A lawsuit filed against the operator of one of the world’s top-grossing freemium apps has been shot down in a Chicago court, after the presiding judge ruled that the company’s in-game casino did not violate state gambling laws.
[dropcap]C[/dropcap]iting the Illinois Loss Recovery Act (along with other consumer fraud legislation), plaintiff Mihajlo Ristic was seeking up to $500 (E445) in losses from Machine Zone, the video game studio behind 2013’s smash-hit MMO strategy title Game of War: Fire Age. The game includes a free roulette-wheel feature providing players limited access to a certain number of upgrades. Players are also allowed to purchase additional “bonus spins” via an in-game virtual currency.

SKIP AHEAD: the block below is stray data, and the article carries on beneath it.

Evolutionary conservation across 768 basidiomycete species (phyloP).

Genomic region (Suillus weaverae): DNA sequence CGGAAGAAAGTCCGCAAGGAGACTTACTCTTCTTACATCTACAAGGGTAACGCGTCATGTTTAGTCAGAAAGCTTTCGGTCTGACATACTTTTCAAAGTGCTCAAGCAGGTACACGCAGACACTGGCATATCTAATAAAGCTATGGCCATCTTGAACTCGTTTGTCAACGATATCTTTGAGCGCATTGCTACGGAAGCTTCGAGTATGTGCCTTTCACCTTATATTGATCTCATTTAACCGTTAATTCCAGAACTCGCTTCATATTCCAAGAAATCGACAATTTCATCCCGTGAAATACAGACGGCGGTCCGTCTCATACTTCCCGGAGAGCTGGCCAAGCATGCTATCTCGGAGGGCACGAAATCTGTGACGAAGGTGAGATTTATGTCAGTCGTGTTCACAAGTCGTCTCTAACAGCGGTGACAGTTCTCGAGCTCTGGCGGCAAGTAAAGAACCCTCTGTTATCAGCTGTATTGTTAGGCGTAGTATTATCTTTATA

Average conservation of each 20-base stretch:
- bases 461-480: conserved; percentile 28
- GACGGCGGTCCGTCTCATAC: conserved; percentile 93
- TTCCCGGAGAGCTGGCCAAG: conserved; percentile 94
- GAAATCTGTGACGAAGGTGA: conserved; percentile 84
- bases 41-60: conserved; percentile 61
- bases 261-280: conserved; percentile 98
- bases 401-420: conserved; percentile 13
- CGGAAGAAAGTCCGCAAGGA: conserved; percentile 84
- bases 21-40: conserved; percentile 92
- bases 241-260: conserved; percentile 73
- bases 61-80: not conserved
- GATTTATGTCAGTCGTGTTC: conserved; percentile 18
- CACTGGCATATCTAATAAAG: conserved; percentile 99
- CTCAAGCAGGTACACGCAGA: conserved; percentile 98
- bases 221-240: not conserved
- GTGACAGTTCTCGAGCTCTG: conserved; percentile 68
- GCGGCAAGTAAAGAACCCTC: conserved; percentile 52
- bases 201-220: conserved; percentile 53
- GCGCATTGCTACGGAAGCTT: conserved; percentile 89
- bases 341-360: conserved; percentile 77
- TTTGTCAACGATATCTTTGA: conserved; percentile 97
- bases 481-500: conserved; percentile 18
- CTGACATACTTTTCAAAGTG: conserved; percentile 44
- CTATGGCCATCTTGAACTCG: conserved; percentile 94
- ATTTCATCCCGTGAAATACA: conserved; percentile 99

Ristic argued that each bonus spin could be given a real-world value (of approximately 60 cents), and that as such the developer was in breach of both the state’s current gambling legislation and its fair-trading laws.
But judge Robert M. Dow Jr. was convinced by the arguments of Machine Zone’s motion-to-dismiss: which claimed that the company was never a “winner” of any wagered legitimate tender.
Whilst the alleged wagering platform in this specific case was a video game, the judge’s ruling may serve to bolster the plight of online poker in the United States. Citing the opinion of a recent Seventh Circuit Court of Appeals decision regarding Amaya Group Holdings, Judge Dow seemed to ascent to the idea that sites such as Pokerstars also failed to meet the forbade criteria of gambling “winners”, as they “have no stake in the outcome of the games played on the site.”